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By: Matt Foree
The United States Court of Appeals for the Eleventh Circuit recently held that future harm from a data breach does not provide Article III standing to a plaintiff. By doing so, the Eleventh Circuit weighed in on the ongoing debate among the circuit courts. The case is Tsao v. Captiva MVP Rest. Partners, LLC, which can be found here.
In Tsao, the plaintiff raised claims individually and on behalf of a class against a restaurant following a data breach that exposed the restaurant’s customers’ personal financial information. The case dealt with the concept of Article III standing, which concerns a person’s ability to file suit in federal court. Under Article III of the Constitution, the jurisdiction of a federal court is limited to cases and controversies. To satisfy the case or controversy requirement, a plaintiff must have standing to sue. For a plaintiff to have standing, he must have suffered an injury in fact, that is fairly traceable to the challenged conduct of the defendant, and that is likely to be redressed by a favorable judicial decision.
The plaintiff in Tsao did not allege injury based on misuse of personal information or based on identity theft occurring as a result of the data breach. Instead, he raised two general theories of standing. First, he argued that he could suffer future injury from misuse of the personal information disclosed during the cyber-attack, even though he had not yet, and that this risk of misuse alone was enough to satisfy the standing requirement. Then he argued that he has already suffered some concrete, particularized mitigation injuries including lost time, lost rewards points, and loss of access to accounts, that are sufficient to confer standing.
As part of its analysis, the Eleventh Circuit considered recent case law and distilled two legal principles relevant to the plaintiff’s claims. First, it determined that a plaintiff alleging a threat of harm does not have Article III standing unless the hypothetical harm alleged is either certainly impending or there is a substantial risk of such harm. Second, if the hypothetical harm alleged is not certainly impending or if there is not a substantial risk of the harm, a plaintiff cannot conjure standing by inflicting some direct harm on himself to mitigate a perceived risk.
With these principles in mind, the Eleventh Circuit began by considering plaintiff’s theory that he had Article III standing because he faced a substantial risk of identity theft, fraud, and other harm in the future as a result of the data breach. The Eleventh Circuit considered the opinions of its sister circuits, which are divided. It recognized that on the one hand, the Sixth, Seventh, Ninth, and D.C. Circuits have all recognized at the pleading stage that a plaintiff can establish injury in fact based on the increased risk of identity theft. On the other hand, it recognized that the Second, Third, Fourth, and Eighth Circuits have declined to find standing on that theory.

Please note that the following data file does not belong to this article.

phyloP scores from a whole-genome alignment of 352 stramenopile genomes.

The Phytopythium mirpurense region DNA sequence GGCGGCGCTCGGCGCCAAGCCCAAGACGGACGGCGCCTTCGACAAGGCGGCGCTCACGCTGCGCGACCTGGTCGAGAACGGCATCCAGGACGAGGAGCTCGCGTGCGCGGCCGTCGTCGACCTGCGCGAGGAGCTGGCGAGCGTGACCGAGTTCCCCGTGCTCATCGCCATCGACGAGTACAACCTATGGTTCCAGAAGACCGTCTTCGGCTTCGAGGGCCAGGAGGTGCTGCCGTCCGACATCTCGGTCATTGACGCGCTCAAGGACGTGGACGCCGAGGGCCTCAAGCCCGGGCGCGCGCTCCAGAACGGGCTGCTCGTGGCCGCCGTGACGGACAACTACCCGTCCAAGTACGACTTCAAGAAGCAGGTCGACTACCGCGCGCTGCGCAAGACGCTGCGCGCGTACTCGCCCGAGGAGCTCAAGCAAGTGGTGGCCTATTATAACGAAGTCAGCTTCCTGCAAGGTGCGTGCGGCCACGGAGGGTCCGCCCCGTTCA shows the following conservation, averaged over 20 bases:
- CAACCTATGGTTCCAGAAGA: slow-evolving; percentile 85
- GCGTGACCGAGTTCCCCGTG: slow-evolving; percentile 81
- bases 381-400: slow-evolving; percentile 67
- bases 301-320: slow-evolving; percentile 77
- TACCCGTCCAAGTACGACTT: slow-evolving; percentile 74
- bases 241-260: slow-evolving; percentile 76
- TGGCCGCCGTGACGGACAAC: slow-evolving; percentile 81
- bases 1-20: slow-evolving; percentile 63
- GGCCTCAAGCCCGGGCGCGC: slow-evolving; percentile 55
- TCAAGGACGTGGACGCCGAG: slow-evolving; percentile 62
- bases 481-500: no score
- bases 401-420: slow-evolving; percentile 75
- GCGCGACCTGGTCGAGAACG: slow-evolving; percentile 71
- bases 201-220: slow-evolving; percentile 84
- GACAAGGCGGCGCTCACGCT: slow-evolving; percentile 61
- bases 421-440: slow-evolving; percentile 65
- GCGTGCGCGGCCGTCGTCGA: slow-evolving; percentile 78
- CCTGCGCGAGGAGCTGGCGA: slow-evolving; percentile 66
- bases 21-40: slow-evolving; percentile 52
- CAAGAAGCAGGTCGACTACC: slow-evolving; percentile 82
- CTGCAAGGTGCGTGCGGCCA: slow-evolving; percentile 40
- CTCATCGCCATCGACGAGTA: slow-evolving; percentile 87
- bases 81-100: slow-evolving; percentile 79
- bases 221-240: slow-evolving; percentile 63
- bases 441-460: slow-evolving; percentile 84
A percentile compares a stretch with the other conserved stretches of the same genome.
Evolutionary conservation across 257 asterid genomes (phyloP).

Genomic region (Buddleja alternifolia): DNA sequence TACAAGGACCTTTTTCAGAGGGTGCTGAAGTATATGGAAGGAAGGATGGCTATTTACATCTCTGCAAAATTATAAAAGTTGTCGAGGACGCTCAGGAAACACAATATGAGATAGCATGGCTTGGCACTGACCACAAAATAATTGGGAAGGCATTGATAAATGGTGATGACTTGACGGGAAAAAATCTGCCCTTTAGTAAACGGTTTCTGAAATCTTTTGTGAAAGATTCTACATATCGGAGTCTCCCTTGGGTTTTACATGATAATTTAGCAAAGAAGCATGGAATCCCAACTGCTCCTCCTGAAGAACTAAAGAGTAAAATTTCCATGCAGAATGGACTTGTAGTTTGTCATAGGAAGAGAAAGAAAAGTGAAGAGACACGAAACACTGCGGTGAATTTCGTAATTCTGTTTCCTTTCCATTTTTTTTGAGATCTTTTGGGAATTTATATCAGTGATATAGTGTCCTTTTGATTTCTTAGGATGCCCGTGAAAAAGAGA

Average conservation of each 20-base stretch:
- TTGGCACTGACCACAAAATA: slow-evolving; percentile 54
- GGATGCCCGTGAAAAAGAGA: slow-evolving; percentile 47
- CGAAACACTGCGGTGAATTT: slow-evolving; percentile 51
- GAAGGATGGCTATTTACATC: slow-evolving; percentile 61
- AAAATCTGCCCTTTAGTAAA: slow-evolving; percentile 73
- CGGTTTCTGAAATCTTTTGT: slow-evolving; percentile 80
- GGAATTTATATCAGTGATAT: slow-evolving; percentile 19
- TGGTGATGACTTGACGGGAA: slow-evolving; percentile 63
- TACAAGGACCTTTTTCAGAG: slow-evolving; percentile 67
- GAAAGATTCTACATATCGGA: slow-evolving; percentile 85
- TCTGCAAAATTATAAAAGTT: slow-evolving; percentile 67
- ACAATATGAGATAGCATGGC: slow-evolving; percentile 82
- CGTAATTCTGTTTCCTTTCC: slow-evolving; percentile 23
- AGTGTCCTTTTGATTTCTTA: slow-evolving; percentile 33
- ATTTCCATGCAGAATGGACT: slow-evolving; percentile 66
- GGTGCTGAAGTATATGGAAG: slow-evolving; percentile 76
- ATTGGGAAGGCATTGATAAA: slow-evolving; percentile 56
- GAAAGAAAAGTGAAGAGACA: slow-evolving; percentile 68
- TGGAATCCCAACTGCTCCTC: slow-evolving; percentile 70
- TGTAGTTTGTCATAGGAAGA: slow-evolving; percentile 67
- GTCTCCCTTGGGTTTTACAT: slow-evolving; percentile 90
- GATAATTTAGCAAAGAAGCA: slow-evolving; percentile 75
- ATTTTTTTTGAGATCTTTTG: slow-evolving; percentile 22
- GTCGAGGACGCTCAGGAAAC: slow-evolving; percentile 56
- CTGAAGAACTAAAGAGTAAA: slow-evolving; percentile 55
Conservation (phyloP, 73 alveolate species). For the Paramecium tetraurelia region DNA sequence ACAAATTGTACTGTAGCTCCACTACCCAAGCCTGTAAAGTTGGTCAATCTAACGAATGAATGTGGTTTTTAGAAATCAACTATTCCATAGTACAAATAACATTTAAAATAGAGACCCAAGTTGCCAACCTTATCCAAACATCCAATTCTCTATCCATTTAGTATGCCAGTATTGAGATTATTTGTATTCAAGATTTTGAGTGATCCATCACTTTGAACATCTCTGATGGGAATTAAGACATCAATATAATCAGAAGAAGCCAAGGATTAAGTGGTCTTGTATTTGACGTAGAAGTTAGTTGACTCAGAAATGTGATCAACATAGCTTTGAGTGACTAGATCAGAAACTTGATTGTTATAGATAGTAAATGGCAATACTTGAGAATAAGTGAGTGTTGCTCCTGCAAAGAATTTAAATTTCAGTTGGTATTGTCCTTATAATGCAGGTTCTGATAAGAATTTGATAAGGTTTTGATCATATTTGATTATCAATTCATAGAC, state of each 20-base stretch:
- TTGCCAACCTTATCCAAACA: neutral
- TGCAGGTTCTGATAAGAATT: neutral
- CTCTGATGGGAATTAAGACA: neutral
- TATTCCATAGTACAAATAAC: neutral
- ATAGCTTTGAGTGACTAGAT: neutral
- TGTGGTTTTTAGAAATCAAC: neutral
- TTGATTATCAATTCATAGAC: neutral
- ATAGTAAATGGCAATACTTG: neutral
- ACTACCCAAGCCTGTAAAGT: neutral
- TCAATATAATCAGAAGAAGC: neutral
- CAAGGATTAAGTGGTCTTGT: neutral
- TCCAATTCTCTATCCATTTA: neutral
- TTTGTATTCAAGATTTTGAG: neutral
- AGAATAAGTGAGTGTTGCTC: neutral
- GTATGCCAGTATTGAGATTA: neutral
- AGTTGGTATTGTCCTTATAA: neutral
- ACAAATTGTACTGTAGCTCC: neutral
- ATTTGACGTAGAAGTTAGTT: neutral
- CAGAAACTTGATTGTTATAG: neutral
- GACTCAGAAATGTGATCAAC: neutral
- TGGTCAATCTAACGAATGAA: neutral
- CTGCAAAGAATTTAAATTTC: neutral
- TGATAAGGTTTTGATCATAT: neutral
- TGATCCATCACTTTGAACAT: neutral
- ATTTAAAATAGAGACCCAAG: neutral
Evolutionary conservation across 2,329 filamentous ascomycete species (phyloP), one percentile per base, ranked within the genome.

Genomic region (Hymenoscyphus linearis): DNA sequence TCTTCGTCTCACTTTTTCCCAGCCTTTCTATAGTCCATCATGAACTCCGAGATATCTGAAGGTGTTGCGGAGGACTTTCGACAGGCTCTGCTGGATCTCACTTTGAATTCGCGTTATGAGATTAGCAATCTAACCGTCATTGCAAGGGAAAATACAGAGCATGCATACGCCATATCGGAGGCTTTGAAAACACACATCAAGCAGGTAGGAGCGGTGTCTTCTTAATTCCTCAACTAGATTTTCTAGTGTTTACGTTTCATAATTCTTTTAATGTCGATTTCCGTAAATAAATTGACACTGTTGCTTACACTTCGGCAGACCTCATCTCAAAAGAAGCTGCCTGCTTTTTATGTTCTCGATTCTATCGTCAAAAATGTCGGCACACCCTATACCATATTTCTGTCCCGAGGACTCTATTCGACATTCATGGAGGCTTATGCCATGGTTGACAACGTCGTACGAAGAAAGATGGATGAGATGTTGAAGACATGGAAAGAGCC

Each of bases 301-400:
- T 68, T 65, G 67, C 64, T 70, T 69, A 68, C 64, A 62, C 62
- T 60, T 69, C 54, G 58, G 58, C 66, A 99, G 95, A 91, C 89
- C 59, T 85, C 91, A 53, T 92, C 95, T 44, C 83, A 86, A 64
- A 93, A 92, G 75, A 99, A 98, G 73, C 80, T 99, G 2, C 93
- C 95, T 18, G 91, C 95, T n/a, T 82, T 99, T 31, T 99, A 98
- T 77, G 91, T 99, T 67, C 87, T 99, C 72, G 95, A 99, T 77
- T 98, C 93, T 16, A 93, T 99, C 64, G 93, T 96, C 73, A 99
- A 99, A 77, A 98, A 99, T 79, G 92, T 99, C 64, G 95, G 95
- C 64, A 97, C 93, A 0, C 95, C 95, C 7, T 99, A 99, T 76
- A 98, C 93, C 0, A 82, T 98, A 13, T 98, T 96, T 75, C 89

After considering the decisions of its sister circuits, the Eleventh Circuit determined that plaintiff did not meet his burden to show that there was a substantial risk of harm or that such harm is certainly impending. As part of its decision, it underscored three key considerations. First, it recognized that it recently held that conclusory allegations of an elevated risk of identity theft are not enough to confer standing. Second, it held that the plaintiff only offered vague, conclusory allegations that members of the class suffered a debt and actual misuse of their personal data, i.e., unauthorized charges, but conclusory allegations of injury were not enough to confer standing. Finally, plaintiff canceled his credit cards following disclosure of the breach, effectively eliminating the risk of credit card fraud in the future. Therefore, the Eleventh Circuit determined that evidence of a mere data breach does not, standing alone, satisfy the requirements of Article III standing, such that it follows that plaintiff did not have standing based on an increased risk of identity theft.
The Eleventh Circuit then turned to plaintiff’s claim that he suffered actual, present injuries in his efforts to mitigate the risk of identity theft caused by the data breach. It determined that it is well established that plaintiffs cannot manufacture standing merely by inflicting harm on themselves based on their fears of hypothetical future harm that is not certainly impending. It determined that the mitigation costs plaintiff alleged are inextricably tied to his perception of the actual risk of identity theft following the data breach. Therefore, it found that plaintiff could not conjure standing by inflicting injuries on himself to avoid an insubstantial, non-eminent risk of identity theft.
In sum, the Eleventh Circuit held that plaintiff lacked Article III standing because he could not demonstrate a substantial risk of future identity theft or that identity theft is certainly impending and also because he could not manufacture standing by in current cost and anticipation of non-eminent harm. By doing so, the court upheld the dismissal of plaintiff’s claims. Importantly, this decision contributes to the disagreement among the circuit courts as to whether future harm resulting from a data breach can form the basis of a lawsuit in federal court.
If you have questions or would like more information, please contact Matt Foree at firstname.lastname@example.org.